Jesus said to his disciples: “You have heard that it was said, You shall love your neighbor and hate your enemy. But I say to you, love your enemies and pray for those who persecute you, that you may be children of your heavenly Father, for he makes his sun rise on the bad and the good, and causes rain to fall on the just and the unjust.” Matthew 5:43–45
Jesus continues to deepen and clarify His call to His new command to love of others. The love to which He calls us is radical, total, and can be very challenging at first. He calls us to move far beyond the Old Testament understanding of justice by commanding that we love everyone, including those who persecute us. This call to love is not an option but a command. It’s a requirement for every Christian.
In implementing this command, Jesus gives us not only the command itself but also offers some very practical advice on how we can achieve this depth of love. He says that we should not only love our enemies but that we should pray for them when they persecute us. First of all, an “enemy” is one who tries to inflict some form of harm on us and, generally speaking, sins against us. The common response to these experiences is to defend ourselves and fight back. So the first step is to reject any such temptation. As Jesus said in the Gospel passage prior to this one, “offer no resistance to one who is evil.”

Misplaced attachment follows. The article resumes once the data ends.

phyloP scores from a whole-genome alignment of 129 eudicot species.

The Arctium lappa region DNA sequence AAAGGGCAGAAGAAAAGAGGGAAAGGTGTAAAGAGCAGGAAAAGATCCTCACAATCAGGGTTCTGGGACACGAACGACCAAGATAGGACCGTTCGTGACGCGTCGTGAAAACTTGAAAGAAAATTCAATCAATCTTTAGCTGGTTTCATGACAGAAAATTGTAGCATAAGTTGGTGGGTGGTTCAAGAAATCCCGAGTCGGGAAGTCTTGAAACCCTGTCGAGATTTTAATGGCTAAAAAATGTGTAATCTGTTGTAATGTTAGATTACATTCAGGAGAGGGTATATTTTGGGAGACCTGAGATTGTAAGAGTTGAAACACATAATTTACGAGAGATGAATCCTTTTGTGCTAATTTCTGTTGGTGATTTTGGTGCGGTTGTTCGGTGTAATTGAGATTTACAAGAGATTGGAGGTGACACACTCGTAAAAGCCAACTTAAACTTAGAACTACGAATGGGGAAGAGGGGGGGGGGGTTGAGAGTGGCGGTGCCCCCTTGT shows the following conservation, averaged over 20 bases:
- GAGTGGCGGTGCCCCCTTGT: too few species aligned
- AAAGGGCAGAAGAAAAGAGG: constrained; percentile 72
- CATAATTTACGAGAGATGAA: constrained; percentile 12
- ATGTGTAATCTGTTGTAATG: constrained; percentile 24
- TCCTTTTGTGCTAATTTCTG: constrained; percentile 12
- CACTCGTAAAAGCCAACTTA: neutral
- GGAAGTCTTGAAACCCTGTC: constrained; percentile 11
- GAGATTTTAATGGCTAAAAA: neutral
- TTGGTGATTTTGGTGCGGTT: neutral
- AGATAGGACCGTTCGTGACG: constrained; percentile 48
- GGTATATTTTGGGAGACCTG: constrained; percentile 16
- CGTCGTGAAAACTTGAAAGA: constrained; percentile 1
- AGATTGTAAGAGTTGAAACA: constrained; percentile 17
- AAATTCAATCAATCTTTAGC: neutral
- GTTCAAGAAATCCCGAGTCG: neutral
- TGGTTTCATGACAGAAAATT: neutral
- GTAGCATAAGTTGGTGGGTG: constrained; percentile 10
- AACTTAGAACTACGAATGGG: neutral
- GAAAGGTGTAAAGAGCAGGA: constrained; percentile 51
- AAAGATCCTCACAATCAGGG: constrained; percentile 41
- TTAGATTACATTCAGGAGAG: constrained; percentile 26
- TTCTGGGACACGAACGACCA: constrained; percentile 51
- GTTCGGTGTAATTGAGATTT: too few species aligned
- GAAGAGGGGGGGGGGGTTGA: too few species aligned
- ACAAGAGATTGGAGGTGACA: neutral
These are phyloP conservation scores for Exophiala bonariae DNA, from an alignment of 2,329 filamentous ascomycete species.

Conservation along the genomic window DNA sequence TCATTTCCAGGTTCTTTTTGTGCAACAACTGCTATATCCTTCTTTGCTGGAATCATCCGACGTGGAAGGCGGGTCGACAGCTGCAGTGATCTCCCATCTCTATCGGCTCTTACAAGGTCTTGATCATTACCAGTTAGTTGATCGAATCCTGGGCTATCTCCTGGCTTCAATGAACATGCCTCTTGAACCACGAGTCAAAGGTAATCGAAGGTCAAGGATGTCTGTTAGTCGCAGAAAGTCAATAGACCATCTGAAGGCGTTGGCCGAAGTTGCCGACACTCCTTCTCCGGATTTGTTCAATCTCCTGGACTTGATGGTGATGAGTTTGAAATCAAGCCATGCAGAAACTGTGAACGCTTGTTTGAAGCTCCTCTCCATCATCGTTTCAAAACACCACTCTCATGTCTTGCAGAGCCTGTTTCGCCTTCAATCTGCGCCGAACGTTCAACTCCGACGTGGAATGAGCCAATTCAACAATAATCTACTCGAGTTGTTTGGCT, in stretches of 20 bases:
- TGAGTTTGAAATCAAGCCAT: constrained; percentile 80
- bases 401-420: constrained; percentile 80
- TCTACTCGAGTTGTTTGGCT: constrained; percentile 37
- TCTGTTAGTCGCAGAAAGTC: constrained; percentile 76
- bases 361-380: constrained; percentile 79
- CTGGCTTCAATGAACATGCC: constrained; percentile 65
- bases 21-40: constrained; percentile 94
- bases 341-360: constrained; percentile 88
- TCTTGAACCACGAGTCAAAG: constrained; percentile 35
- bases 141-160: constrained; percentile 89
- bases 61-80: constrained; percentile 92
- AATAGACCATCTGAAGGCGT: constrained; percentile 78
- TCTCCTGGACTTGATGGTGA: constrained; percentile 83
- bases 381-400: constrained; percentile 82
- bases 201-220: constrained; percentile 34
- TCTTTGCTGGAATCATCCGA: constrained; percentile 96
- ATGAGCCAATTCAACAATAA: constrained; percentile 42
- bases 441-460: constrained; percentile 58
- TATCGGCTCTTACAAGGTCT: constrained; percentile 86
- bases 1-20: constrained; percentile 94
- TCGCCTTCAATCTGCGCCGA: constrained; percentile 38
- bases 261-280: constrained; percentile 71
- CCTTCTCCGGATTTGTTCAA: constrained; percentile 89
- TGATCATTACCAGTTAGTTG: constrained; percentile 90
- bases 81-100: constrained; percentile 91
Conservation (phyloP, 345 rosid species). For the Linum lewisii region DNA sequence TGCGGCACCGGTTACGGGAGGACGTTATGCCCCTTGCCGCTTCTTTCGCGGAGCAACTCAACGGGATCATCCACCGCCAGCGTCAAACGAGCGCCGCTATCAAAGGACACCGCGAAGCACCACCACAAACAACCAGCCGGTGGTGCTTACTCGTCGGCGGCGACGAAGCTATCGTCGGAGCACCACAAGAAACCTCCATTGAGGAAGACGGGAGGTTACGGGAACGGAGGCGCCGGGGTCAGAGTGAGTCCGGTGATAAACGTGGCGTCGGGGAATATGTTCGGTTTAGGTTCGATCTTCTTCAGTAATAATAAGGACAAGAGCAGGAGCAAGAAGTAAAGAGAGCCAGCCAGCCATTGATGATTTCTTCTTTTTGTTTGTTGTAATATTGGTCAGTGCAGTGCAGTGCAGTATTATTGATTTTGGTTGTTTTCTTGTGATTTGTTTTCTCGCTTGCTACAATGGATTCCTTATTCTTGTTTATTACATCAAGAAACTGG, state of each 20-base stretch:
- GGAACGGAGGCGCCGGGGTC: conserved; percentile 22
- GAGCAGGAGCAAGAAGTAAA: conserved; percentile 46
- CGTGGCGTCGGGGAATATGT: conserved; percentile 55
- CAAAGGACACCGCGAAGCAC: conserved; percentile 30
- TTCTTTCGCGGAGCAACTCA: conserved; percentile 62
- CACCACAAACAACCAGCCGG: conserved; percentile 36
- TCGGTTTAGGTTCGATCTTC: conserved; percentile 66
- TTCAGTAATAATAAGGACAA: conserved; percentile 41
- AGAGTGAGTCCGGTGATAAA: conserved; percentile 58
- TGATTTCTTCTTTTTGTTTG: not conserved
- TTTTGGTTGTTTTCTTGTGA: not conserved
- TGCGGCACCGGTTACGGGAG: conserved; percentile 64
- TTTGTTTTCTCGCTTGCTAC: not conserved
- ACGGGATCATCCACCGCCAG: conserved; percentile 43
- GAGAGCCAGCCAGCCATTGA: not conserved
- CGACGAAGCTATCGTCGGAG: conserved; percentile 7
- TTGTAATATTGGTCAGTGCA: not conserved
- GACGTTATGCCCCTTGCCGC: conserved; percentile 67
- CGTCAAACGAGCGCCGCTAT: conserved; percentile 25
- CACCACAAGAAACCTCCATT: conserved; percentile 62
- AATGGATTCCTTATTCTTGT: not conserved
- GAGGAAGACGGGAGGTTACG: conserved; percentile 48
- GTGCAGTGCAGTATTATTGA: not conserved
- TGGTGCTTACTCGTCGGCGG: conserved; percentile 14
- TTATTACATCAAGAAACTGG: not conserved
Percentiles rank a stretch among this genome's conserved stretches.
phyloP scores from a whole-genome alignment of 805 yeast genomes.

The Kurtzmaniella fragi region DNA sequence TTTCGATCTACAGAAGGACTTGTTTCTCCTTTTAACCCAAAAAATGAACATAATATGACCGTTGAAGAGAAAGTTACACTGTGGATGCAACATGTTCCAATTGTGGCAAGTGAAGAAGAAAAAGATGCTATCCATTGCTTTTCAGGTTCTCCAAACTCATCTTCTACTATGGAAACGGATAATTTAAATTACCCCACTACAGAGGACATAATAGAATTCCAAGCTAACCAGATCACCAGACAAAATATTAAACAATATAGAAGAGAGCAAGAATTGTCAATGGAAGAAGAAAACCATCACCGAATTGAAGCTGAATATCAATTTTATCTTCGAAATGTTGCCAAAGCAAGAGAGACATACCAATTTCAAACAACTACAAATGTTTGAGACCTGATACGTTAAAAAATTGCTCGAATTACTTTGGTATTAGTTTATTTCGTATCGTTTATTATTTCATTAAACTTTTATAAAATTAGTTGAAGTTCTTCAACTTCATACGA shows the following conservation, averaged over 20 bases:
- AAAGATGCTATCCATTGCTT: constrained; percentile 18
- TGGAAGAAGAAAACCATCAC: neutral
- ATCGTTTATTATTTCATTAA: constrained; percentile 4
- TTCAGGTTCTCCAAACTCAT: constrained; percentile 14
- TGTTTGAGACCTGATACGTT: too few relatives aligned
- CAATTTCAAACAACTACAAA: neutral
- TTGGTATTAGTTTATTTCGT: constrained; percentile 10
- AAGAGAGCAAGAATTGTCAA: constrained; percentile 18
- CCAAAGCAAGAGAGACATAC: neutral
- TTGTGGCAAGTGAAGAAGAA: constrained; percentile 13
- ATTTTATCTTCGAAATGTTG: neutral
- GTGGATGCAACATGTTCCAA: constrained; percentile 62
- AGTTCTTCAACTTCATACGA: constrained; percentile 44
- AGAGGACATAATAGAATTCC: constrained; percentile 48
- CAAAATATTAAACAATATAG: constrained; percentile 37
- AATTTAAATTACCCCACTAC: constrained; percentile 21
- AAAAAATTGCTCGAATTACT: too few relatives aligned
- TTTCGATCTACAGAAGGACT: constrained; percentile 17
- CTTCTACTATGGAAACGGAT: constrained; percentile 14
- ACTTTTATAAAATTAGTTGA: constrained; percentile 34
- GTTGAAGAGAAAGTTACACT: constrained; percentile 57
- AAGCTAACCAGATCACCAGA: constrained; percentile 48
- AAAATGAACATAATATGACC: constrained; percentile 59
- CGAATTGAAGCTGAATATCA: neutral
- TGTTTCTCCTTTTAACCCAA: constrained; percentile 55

Today’s Gospel passage takes us even further. The practical advice our Lord gives is to “pray for those who persecute you.” This command not only requires that you reject the temptation to “get back” at a person or even to simply “resist” what they do to us. You must now pray for them. Praying for someone who sins against you is an act of the greatest charity and generosity. And it’s a very practical way to imitate the abundant mercy of God. For that reason, praying for your persecutors radically transforms you interiorly and makes you holy. In a sense, the evil another does to you has the potential to be transformed into a gift given to you, because it gives you an opportunity to return prayer for an injury inflicted. And that is a very real and practical gift we must embrace by this new command of our Lord.
Reflect, today, upon those for whom this new commandment calls you to pray. Whose sin has inflicted some hurt or injury upon you or your family? Who do you hold a grudge toward? Whoever comes to mind, commit yourself to deep and sustained prayer for that person. Pray often for them and continue that prayer for as long as the persecution continues. Doing so will transform any and every attempted malice issued toward you into grace for them and holiness for you.
My Lord of abundant mercy, Your command to pray for those who persecute us was first lived by You to perfection. You prayed for those who crucified You as You hung upon the Cross. Give me the grace I need to not only forgive but to also pray for those who have and continue to try to inflict harm upon me. Give me a heart so filled with mercy that every sin committed against me is transformed into love and my own holiness of life. Jesus, I trust in You.